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When multiple commits correspond to a single revision, Differential updates to show one of them arbitrarily
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Description

This seems to happen pretty consistently to our diffs. We use git for VCS if that matters.

I'm unsure of the exact cause, but I have a couple example workflows which may result in this happening:

  1. Create diff
  2. Update the diff with some new changes (perhaps multiple times)
  3. Land the diff with arc
  4. Observe changes on the diff do not represent the last revision of the diff or the changes that were actually landed (if different)
  1. Create diff
  2. Rebase branch onto updated master (may also happen if merging master into the branch)
  3. Update diff with changes (arc diff --update <diff id>)
  4. Land the diff with arc
  5. Observe changes on the diff do not represent the last revision of the diff or the changes that were actually landed (if different)

It *seems* like the changes shown are the changes for the original revision of the diff. I haven't gone through and verified that's always the case, however.

Event Timeline

jcline updated the task description. (Show Details)
jcline raised the priority of this task from to Needs Triage.
jcline added subscribers: jcline, epriestley.

Do you use the --merge / history.immutable strategy when landing, so the actual commit which lands is a merge commit? My first thought here is that we might not be importing merge commits correctly. I haven't seen issues with the updates on this install, but we use the rebase/squash strategy.

jcline added a comment.EditedFeb 19 2014, 2:26 AM

I always use whatever the arc default is. I know some of my coworkers do other things, however.

Ah, looking at arc help, I'm pretty certain we have immutable history enabled. We do get the merge commits with arc land by default.

Particularly, if you land with merges, I could imagine this explaining the behavior you're seeing:

  • You land with a merge, which pushes commits a1, a2, a3 and a4 (the merge) to the remote.
  • We parse a1 first, match it to the revision based on hash, and close the revision. We update the revision with the changes in a1.
  • We parse a2, a3, and a4, but don't update the revision because it has already been closed by a1.

Looking at one of our recent examples of this, the commit it says the diff was closed by was the first commit made on that branch. Seems like a plausible theory.

epriestley added a comment.EditedFeb 19 2014, 2:45 AM

Assuming that's the issue, this isn't especially easy to fix because we parse commits in parallel, and the correct diff is basically "all contiguous attached commits". They may end in a merge commit, but there might also be several contiguous commits at the branch head without any merges. arc land can not normally produce this, but you can git push that state pretty easily.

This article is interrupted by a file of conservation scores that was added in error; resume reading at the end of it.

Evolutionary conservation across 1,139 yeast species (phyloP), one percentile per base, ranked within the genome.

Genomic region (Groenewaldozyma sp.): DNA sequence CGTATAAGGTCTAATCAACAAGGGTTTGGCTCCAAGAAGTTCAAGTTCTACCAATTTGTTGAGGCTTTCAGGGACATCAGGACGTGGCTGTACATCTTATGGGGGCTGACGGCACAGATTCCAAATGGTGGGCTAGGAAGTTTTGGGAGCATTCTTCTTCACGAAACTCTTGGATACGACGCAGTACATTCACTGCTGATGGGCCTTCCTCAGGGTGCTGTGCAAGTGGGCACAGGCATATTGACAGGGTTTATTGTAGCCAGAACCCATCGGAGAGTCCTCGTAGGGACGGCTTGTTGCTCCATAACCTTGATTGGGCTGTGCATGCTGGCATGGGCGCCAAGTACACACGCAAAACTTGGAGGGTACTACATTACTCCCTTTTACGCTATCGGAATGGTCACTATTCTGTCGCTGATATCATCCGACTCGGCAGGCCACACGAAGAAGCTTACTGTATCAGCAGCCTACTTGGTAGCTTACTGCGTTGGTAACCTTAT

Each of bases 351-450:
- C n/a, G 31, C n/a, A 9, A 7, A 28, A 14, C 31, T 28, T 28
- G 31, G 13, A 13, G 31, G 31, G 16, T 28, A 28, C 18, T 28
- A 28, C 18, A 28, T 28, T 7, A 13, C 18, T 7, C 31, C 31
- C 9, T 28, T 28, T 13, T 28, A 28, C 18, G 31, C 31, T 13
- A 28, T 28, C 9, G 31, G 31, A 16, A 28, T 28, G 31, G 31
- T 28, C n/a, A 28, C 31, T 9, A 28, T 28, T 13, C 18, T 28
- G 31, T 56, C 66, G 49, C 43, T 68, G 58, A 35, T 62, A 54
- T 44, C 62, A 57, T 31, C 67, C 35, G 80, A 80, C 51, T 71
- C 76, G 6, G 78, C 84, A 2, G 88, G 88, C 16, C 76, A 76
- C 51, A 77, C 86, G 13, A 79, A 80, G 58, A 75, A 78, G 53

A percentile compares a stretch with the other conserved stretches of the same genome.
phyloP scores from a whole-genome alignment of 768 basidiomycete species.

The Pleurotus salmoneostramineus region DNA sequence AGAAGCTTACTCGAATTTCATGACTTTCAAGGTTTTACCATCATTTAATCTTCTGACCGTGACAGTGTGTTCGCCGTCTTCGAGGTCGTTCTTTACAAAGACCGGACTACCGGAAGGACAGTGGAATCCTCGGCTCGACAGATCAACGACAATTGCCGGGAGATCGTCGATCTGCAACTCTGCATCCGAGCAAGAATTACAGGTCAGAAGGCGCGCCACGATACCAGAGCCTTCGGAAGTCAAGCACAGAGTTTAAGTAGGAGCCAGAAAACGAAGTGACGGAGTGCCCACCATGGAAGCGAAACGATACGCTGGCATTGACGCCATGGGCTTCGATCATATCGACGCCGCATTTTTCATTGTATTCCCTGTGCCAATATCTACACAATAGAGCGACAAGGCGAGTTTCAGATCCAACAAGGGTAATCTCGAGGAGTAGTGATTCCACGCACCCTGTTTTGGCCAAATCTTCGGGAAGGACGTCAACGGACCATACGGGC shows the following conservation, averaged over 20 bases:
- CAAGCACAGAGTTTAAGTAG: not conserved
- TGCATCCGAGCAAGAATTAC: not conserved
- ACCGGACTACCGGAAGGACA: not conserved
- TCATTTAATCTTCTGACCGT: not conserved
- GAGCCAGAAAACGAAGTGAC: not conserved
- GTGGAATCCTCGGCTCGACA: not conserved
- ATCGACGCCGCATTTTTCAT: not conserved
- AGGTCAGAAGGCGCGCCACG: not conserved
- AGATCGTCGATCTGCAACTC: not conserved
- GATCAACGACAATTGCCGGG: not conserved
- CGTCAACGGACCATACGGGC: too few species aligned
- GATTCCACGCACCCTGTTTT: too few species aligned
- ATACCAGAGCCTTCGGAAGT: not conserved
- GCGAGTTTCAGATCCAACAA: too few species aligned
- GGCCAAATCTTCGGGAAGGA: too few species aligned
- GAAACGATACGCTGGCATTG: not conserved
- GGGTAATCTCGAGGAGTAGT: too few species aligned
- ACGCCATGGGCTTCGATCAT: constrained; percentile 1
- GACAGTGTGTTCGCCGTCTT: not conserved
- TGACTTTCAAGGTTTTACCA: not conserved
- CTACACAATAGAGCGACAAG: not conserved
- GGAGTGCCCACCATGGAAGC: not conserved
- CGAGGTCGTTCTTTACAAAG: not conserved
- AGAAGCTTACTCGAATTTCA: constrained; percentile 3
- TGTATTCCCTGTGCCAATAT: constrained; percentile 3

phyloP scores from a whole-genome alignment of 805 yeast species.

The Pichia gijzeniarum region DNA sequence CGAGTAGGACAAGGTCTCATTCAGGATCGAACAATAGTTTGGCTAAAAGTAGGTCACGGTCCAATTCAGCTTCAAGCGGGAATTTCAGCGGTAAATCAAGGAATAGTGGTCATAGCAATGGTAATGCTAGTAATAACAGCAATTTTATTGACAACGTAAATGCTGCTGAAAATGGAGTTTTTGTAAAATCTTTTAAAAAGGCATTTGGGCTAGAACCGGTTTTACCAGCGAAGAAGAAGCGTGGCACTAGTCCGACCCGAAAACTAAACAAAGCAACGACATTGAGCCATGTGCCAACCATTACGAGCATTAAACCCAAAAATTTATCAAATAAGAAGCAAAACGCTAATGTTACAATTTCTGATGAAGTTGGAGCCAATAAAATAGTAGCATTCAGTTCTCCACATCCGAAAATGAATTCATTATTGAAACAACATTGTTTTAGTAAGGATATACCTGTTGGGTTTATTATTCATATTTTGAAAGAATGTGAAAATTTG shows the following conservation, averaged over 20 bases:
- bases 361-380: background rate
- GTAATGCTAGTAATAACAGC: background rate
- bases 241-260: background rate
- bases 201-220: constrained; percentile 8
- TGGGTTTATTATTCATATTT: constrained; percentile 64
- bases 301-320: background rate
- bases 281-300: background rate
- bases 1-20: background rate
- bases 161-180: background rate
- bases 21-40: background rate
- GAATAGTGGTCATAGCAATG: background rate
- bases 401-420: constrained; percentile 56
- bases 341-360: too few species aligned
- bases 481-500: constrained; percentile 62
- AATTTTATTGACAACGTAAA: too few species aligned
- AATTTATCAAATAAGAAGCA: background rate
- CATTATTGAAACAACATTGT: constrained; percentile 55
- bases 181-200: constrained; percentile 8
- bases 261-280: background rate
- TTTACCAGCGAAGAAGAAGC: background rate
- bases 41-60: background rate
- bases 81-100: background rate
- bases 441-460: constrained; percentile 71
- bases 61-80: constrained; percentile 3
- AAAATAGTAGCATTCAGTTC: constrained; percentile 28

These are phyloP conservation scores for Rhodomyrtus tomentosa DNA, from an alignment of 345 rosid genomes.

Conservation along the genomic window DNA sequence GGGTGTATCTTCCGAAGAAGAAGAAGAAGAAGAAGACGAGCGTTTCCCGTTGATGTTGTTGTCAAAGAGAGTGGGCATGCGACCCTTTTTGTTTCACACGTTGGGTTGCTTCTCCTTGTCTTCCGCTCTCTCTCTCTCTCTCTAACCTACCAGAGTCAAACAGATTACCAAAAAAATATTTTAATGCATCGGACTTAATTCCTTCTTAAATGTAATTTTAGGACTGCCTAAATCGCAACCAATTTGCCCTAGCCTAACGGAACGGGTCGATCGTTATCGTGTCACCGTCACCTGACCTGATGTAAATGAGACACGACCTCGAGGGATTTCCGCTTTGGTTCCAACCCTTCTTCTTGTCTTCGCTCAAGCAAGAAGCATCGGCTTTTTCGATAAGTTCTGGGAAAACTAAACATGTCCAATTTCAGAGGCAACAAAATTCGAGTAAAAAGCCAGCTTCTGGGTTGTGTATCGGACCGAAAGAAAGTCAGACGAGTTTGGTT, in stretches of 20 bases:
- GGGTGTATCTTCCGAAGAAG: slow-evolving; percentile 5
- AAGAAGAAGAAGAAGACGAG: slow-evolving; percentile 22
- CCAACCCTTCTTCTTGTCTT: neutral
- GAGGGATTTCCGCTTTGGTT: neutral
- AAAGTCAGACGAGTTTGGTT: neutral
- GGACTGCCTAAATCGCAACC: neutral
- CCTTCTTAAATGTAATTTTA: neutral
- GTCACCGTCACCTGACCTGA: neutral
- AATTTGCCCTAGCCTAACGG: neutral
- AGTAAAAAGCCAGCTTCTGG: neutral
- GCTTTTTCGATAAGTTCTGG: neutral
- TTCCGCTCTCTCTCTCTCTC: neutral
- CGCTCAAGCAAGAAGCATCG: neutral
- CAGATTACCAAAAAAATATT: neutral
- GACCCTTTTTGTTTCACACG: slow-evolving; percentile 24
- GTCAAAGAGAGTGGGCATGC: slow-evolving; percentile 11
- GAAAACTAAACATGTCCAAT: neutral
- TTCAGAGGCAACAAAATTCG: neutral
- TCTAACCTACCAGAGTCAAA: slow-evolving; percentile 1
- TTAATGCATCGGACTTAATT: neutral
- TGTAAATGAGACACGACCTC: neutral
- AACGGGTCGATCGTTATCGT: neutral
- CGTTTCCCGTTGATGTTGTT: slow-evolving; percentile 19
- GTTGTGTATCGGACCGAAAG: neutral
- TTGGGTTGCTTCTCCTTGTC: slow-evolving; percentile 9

In theory, you can also push discontinuous matching ranges, but you'd have to do something abusive for that to work.

One fix might be to generate the diff dynamically, at display time, instead of when we discover the commits. This would let us figure out the range much more easily. A drawback is that we could no longer detect that changes were made prior to commit, but I'm not sure that's useful or accurate anyway, and it's becoming less relevant as we move toward hosting and having a functional "Land This" button in the web UI (T182). This would also be a bit slower.

Another fix would be to get rid of this update-on-commit feature entirely. I'm not sure how useful it is; at least personally, I never use it. The changes are viewable in Diffusion and are linked from the revision after changes land anyway. If anything, I'd rather see the last reviewed version.

A third approach would be to restructure the parsing so that this part of it is sequential. I don't immediately see a clever way to do that which is simple and noninvasive, although we could probably come up with something.

A fourth approach would be to keep the parser parallel, but update the attached diff if the parsed commit is a descendant of the current attached diff. This seems really bad/messy.

Do you actually use this feature? If we just stopped updating the displayed changes on commit, would that be reasonable in your use case?

epriestley renamed this task from Phabricator often doesn't show the correct changes after a diff is landed. to When multiple commits correspond to a single revision, Differential updates to show one of them arbitrarily.Feb 19 2014, 2:50 AM
epriestley added a project: Differential.

Do you actually use this feature? If we just stopped updating the displayed changes on commit, would that be reasonable in your use case?

Hmm. Since this feature doesn't really work for us (to my knowledge) I don't think we use it. Perhaps other people, do, though?